Oct 26, 2009
I loved this cake! And herein is an advantage of deciding to bake every recipe in a book. If I hadn't committed myself to that, I would never have baked this cake. Too putzy, too many steps, too spongy a cake, too cute and pink.... But now I'm thinking that I might want this cake for my birthday cake instead of the passion fruit, which was my previous choice.
It is putzy, though. I took a vacation day to stay home and bake this cake so I could serve it to my investment club. When my friend Teddie asked me why I hadn't been at work, and I told her I'd stayed home to bake a cake, she was astonished. How long did it take? I told her about five hours, counting everything including cooling times. Then she asked me what had taken so long. I told her about toasting and grinding the almonds, sawing off the tops of the cakes, beating the eggs for five minutes, making the Amaretto syrup, etc. She replied, "No normal person would bake this cake! It's way too much trouble!" She might be right. If you're a normal person, stay away from this recipe. I must add that she stopped insulting me after she ate a piece.
No individual step is hard, but there are a fair number of steps. My mom taught me to put all the ingredients out on the counter before I started cooking something. She didn't know, I'm sure, that there was a French name for this common-sense step. Mise en place does sound more chef-y than put the ingredients on the counter.
I couldn't figure out how the almonds were going to work in the sponge cake. Sponge cake is light, ground almonds make a cake dense. How can you have a light, dense cake? Amazingly, that's pretty much what you get. It's so moist and tender, yet it has the slight texture of almonds, which gives the batter )made with egg yolks beaten for five minutes)
and a meringue, some heft.
There are lots of warnings about how fragile and tender the cake layers are, so I held my breath every time I handled them, which was a fair amount of breath-holding.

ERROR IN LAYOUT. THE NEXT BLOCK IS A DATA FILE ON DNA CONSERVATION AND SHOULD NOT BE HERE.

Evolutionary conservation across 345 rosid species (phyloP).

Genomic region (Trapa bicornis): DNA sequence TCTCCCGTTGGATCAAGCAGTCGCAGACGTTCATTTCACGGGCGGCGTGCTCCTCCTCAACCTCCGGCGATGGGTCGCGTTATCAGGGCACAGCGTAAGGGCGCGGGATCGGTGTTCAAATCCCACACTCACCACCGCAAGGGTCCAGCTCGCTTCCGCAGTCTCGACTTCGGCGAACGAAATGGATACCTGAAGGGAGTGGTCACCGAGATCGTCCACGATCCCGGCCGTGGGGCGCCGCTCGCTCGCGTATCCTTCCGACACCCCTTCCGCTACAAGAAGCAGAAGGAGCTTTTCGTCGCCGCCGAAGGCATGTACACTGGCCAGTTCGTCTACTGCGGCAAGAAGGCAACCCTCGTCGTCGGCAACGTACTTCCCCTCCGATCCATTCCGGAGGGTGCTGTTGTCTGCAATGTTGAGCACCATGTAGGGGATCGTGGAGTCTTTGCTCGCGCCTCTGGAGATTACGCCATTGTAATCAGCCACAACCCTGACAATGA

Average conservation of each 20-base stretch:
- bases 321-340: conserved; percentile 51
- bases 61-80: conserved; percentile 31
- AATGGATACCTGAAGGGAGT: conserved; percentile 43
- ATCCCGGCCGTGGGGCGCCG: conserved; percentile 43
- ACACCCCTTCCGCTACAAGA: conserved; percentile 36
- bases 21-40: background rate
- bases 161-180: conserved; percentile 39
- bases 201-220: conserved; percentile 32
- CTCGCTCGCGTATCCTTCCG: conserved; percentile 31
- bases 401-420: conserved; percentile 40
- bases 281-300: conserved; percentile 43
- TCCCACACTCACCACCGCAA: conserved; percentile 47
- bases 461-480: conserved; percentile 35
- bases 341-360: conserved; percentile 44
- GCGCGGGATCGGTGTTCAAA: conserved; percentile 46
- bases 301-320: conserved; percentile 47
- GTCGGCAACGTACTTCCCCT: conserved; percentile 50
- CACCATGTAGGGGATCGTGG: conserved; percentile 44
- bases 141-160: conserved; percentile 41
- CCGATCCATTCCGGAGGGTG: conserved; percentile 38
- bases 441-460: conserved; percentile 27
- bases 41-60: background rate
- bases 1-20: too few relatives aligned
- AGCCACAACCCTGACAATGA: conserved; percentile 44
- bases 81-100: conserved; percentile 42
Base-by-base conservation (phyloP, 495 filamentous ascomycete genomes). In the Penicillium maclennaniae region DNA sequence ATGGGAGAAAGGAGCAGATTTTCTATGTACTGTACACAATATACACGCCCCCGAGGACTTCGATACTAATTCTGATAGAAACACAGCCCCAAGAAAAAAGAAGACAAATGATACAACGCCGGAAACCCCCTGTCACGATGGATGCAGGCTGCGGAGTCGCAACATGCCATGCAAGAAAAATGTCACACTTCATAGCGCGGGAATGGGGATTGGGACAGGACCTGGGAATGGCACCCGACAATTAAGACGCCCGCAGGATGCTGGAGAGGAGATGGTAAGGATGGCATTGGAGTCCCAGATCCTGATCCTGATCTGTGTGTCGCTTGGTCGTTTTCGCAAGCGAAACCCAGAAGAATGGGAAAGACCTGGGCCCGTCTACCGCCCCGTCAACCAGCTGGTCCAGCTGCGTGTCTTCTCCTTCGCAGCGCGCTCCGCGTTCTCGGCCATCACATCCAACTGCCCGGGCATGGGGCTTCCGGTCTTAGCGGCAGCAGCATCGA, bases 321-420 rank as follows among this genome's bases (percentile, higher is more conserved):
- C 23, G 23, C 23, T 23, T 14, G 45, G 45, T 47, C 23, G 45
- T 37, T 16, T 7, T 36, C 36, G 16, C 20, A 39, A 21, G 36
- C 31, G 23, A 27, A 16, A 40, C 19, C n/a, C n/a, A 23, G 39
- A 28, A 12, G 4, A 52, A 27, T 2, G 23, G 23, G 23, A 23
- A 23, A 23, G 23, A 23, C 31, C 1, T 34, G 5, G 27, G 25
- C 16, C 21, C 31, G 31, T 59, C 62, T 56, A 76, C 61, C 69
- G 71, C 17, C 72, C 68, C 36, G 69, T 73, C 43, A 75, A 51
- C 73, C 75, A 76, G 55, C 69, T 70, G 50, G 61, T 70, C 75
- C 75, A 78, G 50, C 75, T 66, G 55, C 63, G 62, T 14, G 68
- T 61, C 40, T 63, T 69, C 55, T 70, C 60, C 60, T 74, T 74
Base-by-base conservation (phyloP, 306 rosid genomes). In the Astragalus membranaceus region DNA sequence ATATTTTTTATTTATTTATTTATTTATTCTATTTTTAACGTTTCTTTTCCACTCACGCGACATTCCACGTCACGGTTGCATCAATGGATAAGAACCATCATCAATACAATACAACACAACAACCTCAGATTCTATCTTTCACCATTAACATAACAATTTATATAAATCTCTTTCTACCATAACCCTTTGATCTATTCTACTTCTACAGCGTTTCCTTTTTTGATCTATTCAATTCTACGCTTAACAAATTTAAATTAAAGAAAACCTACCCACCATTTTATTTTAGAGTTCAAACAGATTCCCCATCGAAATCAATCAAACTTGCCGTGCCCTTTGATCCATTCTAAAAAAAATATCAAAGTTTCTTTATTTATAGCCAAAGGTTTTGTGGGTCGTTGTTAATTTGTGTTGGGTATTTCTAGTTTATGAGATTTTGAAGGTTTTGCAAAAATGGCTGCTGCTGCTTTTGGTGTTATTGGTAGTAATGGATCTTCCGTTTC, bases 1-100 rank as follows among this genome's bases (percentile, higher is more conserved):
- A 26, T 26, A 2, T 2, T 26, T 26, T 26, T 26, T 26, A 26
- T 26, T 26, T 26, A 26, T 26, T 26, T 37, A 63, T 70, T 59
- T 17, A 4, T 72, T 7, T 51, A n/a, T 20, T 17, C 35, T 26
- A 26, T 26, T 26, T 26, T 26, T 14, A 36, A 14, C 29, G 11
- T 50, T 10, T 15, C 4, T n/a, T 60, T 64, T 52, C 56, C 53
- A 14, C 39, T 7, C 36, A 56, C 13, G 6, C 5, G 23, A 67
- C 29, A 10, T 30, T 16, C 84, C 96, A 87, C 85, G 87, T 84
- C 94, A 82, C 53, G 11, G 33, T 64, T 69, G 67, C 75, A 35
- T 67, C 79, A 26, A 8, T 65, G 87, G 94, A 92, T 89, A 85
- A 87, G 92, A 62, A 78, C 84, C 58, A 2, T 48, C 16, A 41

Some of the five hours it took to make the cake included a run to the liquor store to buy some Amaretto.
My little cache of liquor has quite an amazing number of bottles of expensive things I've bought for one recipe and never used again. In fact, I've bought three different bottles of Calvados on three different occasions for three different recipes. Each time, the bottle has been pushed to the back of the cabinet and I forgot that I already had some. If anyone needs to borrow a quarter-cup of Calvados, I'm your go-to woman.
The syrup is easy enough to make. It just has to cool for a while. Once you denude the cake of its top crust and brush off any crumbs from the bottom crust,
you can happily brush alcoholic syrup on the layers
As I remember from my chocolate-raspberry tiramisu, however, after you do that, the cake becomes very, very fragile and will fall apart when moved. This was not a tragedy with the tiramisu because you could pretend that's how you wanted it. It's hard to pull that off with a layer cake.
I got so nervous I ordered Jim to put the first layer on the cake plate while I closed my eyes.
Meanwhile, I made the raspberry whipped cream.
I still had half a jar of seedless raspberry jam that I'd used for the tiramisu. It seemed like a lot, but was about 40 grams short of what I was supposed to use. Good old Jim offered to run to the grocery store and get more, but I decided it was close enough. I added 40 more grams of cream to make sure I had the correct total amount, and I added a little sugar to make up for the absence of jam. It was perfect.
I adore whipped cream, and I love the idea of using it for frosting. It seems more like you're required to eat it when it's the actual frosting, whereas when it's just a dollop served on the side, you always think that if you were a better person you wouldn't eat it. I always eat it anyway, but I appreciate not being put in that moral conundrum.
My investment club was awed. We'd already gone through a few bottles of wine and decided on a few stock purchases which we bought with money we'd made from selling stocks at a profit, which is not our usual modus operandi. So we were already a cheerful group, and we became even more cheerful when we started eating
I don't know why I chose this for an autumn cake. It you were to attach this cake to a season, its pale yellow cake layers and girlishly pink whipped cream would definitely attach it to spring. It would be an adorable cake for a baby shower or for a Mother's Day dinner. On the other hand, it was pretty darned good on a chilly October night.
Joyce: "Divine! This is the best cake I've ever had."
Betty: "Fabulous! The texture is so light you can hardly tell there are almonds in it."
Patty: "The raspberry is nice and tart--I like it that it's not too sweet."
Barbara: "This is a good alternative to chocolate."
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We have another new baker. Lisa, who describes herself as an avid photographer and baker, is joining up. It's a perfect combination of interests for this project, and I'm looking forward to following her blog.
Posted by Marie at 5:20 PM